In First Response Servs., Inc. v. Cullers, 7 N.E.3d 1016, 1017 (Ind. Ct. App. 2014), the dispute was in regard to the scope and cost of the work. The customer failed to pay, and the contractor attempted to collect attorney fees pursuant to the terms of a “work authorization” signed by the homeowner. The work authorization failed to include the scope of work or its cost, violating HICA. The trial court refused to permit the recovery of attorney fees based on these HICA violations. The appellate court affirmed the trial court’s decision, noting that had the contract complied with HICA, the underlying dispute would likely not have arisen in the first place, the scope of work and cost thereof would have been set forth in writing.
In Warfield v. Dorey, 2016 WL 3058422, at *1 (Ind. Ct. App. May 31, 2016), the homeowner executed an agreement with contractor for roofing work. Later, the contractor offered to fix homeowner’s fireplace and homeowner orally agreed, but did not amend the contract to detail the work or price of so doing. The contracts asserted that the contractor had the proper license to do the work, an assertion that was false at the time it was made, though the contractor did eventually obtain the required licenses. The homeowner had no issue with the quality of the work, so the trial court used its discretion to enforce the contract despite the HICA violations. The Appeals Court, however, reversed, emphasizing the contractor’s false statements about its license and stating that “the violation before us is precisely one of the well-known abuses found in the home improvement industry which the HICA intended to protect the consumer against.” Based on the Appeals Court’s ruling, the Contractor could recover the value of his work under quantum meruit, but was denied attorney fees.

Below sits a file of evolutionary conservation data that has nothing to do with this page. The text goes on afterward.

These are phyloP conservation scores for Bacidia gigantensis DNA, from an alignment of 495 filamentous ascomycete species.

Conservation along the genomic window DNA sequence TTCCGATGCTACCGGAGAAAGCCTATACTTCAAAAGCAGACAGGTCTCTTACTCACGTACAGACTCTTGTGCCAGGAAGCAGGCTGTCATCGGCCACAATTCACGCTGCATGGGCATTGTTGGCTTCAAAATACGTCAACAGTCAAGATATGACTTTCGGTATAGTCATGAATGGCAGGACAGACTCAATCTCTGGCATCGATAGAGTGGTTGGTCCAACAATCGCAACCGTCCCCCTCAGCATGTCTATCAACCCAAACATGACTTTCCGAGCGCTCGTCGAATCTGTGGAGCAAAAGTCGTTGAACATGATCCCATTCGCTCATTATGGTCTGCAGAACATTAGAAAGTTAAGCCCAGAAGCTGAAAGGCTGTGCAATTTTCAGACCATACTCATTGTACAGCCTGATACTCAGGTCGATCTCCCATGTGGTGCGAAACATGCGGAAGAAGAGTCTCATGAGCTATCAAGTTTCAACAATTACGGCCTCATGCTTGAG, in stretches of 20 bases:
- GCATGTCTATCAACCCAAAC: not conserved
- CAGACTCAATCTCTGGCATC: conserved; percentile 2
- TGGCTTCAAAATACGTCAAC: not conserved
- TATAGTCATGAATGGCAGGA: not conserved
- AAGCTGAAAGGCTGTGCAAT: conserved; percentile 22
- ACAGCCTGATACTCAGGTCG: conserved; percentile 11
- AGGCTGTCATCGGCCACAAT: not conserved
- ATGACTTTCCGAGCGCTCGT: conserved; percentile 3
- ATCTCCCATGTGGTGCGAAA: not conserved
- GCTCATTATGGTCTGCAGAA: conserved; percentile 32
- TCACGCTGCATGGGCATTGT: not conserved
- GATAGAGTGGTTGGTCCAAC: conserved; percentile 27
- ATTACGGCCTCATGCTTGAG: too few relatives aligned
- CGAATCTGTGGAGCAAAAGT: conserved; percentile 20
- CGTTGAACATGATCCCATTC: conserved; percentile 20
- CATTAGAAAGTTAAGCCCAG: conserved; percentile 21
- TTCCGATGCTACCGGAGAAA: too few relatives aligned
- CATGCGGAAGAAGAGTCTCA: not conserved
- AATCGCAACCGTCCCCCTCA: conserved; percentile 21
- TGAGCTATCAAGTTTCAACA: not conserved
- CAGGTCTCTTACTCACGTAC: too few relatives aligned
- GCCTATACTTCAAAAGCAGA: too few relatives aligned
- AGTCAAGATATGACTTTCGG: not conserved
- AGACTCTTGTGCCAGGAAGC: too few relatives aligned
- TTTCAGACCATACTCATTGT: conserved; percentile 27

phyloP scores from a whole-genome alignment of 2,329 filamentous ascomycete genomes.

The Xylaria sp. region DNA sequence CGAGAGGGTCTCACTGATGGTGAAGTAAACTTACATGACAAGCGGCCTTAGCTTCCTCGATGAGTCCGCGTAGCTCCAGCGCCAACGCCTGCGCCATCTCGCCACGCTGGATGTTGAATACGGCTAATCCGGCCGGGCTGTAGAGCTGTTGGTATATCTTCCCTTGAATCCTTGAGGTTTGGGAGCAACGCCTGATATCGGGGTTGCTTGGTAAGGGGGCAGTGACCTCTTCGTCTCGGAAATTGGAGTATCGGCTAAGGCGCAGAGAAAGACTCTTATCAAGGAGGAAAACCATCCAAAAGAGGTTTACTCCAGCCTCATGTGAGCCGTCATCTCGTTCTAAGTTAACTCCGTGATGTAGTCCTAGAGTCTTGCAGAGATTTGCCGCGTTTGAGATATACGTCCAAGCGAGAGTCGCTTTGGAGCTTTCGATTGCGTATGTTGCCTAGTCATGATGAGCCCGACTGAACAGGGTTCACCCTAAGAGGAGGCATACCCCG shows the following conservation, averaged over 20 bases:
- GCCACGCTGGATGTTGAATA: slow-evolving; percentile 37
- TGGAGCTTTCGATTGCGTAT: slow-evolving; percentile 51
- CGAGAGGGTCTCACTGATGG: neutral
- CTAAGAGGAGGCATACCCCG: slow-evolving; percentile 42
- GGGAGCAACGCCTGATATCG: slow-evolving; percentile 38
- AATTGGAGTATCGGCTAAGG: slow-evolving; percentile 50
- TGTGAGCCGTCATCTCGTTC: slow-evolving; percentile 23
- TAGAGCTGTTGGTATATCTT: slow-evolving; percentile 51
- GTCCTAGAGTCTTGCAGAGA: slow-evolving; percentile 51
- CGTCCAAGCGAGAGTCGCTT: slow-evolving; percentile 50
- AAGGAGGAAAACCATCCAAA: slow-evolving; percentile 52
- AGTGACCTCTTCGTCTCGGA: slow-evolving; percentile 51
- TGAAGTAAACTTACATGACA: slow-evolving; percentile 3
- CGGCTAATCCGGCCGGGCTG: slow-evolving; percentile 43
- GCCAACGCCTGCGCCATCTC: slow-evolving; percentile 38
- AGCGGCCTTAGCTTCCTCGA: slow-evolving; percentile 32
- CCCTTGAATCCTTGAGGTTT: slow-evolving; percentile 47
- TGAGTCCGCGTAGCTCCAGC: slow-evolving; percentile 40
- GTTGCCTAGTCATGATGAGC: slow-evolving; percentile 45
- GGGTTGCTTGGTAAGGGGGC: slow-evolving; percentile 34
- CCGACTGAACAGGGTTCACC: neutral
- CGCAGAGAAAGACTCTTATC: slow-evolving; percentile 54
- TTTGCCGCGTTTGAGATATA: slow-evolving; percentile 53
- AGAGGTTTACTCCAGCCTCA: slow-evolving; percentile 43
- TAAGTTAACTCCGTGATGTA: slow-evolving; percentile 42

In Imperial Ins. Restoration & Remodeling, Inc. v. Costello, 965 N.E.2d 723, 726 (Ind. Ct. App. 2012), is similar to Dorey in that the customer executed a “work authorization” that the contractor asserted was the contract. The “work authorization” violated HICA because it did not include the cost of the work or the scope of the project. The customer had no issues with the quality of the work and even signed a “certificate of satisfaction”, but failed to pay for any portion of the work completed by the contractor – including interest and attorney fees as provided in the “work authorization.” The trial court held that the contract could not be enforced (no attorney fees or interest on unpaid amounts) due to HICA violations, but the appellate court reversed and remanded the matter back to the trial court to determine the amount of interest and attorney fees due.
Whether you are a contractor trying to comply with HICA or a consumer trying to hold a contractor accountable for not complying with the law, your attorney should understand the implications not only of the HICA statute, but of the appellate courts’ application of the statute. As the various cases cited above demonstrate, the trial court’s determination of whether a HICA defect is substantial enough to void the contract can dramatically change the outcome of a dispute, and that determination can rest on subtle differences in the facts presented.